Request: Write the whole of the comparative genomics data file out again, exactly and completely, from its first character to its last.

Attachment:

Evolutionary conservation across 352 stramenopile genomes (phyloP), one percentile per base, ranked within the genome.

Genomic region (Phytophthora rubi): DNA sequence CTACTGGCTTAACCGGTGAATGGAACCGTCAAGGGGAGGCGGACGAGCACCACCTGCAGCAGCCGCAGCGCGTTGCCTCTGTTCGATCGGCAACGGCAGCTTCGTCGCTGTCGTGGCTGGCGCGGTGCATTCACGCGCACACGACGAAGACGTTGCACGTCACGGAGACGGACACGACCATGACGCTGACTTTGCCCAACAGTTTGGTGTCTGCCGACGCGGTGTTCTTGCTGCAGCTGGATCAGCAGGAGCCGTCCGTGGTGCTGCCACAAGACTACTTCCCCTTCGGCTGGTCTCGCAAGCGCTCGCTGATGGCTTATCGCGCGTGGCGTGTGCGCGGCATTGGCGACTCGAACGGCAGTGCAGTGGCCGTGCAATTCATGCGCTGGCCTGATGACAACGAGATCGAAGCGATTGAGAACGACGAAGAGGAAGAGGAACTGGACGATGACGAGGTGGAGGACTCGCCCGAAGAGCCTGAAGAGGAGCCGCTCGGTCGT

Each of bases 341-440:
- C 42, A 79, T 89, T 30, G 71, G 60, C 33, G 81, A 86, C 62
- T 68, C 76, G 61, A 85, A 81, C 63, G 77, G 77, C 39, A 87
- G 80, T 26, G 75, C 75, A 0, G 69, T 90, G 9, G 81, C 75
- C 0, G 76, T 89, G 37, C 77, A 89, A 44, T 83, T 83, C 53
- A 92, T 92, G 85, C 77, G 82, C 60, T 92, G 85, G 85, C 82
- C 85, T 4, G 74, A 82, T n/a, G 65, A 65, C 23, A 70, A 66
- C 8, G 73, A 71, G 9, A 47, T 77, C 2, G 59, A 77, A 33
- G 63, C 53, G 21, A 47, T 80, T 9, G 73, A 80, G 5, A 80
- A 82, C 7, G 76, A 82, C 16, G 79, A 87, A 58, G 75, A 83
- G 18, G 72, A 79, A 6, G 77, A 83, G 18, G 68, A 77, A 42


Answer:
Evolutionary conservation across 352 stramenopile genomes (phyloP), one percentile per base, ranked within the genome.

Genomic region (Phytophthora rubi): DNA sequence CTACTGGCTTAACCGGTGAATGGAACCGTCAAGGGGAGGCGGACGAGCACCACCTGCAGCAGCCGCAGCGCGTTGCCTCTGTTCGATCGGCAACGGCAGCTTCGTCGCTGTCGTGGCTGGCGCGGTGCATTCACGCGCACACGACGAAGACGTTGCACGTCACGGAGACGGACACGACCATGACGCTGACTTTGCCCAACAGTTTGGTGTCTGCCGACGCGGTGTTCTTGCTGCAGCTGGATCAGCAGGAGCCGTCCGTGGTGCTGCCACAAGACTACTTCCCCTTCGGCTGGTCTCGCAAGCGCTCGCTGATGGCTTATCGCGCGTGGCGTGTGCGCGGCATTGGCGACTCGAACGGCAGTGCAGTGGCCGTGCAATTCATGCGCTGGCCTGATGACAACGAGATCGAAGCGATTGAGAACGACGAAGAGGAAGAGGAACTGGACGATGACGAGGTGGAGGACTCGCCCGAAGAGCCTGAAGAGGAGCCGCTCGGTCGT

Each of bases 341-440:
- C 42, A 79, T 89, T 30, G 71, G 60, C 33, G 81, A 86, C 62
- T 68, C 76, G 61, A 85, A 81, C 63, G 77, G 77, C 39, A 87
- G 80, T 26, G 75, C 75, A 0, G 69, T 90, G 9, G 81, C 75
- C 0, G 76, T 89, G 37, C 77, A 89, A 44, T 83, T 83, C 53
- A 92, T 92, G 85, C 77, G 82, C 60, T 92, G 85, G 85, C 82
- C 85, T 4, G 74, A 82, T n/a, G 65, A 65, C 23, A 70, A 66
- C 8, G 73, A 71, G 9, A 47, T 77, C 2, G 59, A 77, A 33
- G 63, C 53, G 21, A 47, T 80, T 9, G 73, A 80, G 5, A 80
- A 82, C 7, G 76, A 82, C 16, G 79, A 87, A 58, G 75, A 83
- G 18, G 72, A 79, A 6, G 77, A 83, G 18, G 68, A 77, A 42